Additionally, there are approximately 30 years of studies on Critical Flicker Frequency. The optometrists I spoke with were taught this information in their training. is a good site to locate a neuro-optometrist if you have these problems.

    One incident of the flicker photosensitivity was in a patient with a large frontal lobe brain tumor. The problem disappeared when the tumor was removed.

    It appears by looking at all of the other research and anecdotal patient emails we've received -not posted here - that there are two groups of CFL sensitive patients - the ones with a neurological injury/dysfunction to the flicker rate (migraines, epilepsy, FMS, MCS, TBI, etc.) and those with dermal/autoimmune/medication responses to the UVA/UVB in the lighting (lupus, XP, etc.)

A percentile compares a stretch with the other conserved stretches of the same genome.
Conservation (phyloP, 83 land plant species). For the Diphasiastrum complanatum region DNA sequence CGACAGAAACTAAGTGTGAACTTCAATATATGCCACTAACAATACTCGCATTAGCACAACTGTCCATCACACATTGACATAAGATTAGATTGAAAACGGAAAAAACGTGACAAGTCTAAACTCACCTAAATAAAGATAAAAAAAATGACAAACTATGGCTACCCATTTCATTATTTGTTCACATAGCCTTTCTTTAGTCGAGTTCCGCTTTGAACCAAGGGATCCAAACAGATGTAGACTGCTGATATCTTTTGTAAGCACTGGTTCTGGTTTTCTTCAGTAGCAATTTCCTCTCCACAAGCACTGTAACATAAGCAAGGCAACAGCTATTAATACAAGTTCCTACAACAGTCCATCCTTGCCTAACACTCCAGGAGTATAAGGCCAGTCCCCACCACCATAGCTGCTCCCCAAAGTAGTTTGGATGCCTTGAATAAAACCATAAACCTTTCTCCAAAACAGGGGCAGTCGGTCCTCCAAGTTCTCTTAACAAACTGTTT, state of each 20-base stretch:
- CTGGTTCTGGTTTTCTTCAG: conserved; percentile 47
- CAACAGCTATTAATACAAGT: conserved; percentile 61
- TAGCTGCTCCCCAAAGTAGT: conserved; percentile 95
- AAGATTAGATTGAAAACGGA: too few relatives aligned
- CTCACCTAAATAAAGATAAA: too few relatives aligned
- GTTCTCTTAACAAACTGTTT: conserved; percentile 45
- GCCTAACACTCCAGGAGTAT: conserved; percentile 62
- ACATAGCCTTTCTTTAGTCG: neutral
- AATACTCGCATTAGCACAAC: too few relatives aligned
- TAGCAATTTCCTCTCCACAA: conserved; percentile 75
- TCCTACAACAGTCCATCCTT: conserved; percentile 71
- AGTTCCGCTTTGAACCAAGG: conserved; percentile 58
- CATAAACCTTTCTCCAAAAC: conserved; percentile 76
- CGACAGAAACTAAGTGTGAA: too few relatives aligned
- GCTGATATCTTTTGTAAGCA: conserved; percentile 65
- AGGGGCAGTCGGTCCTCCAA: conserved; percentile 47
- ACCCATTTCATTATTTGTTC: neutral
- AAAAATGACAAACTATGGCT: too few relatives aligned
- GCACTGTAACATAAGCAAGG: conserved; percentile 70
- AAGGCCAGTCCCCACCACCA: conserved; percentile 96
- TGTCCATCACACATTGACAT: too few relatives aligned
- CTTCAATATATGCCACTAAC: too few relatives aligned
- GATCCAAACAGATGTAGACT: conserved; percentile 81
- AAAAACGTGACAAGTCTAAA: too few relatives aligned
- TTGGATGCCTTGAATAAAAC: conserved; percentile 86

Hope everyone is doing better.

    I am practicing avoidance. Physicians from Duke and UNC Low Vision have given me prescription lenses fitting close to the face with polarizing filter and anti-glare on both sides of each lens for short-term situations that can't be avoided. Eyes can be closed for transient light around the edges.

    DISCLAIMER: Information shared for educational purposes only, not as medical or legal advice.

    Margaret Holt Baird
  15. AuntTammie

    AuntTammie New Member

    thanks for posting this, and I will look into contacting my reps about it.....however, honestly, I am confused as to what kind of lights I am even using. I know that there are several places where the lights make me sick & foggy (like the grocery store) and I think those are fluorescent lights, and I definitely know that the flickering lights bother me a lot

    ....and I know that certain lights work well in my apt and others don't, but the packages don't actually say what kind they are - just stuff like daylight or soft white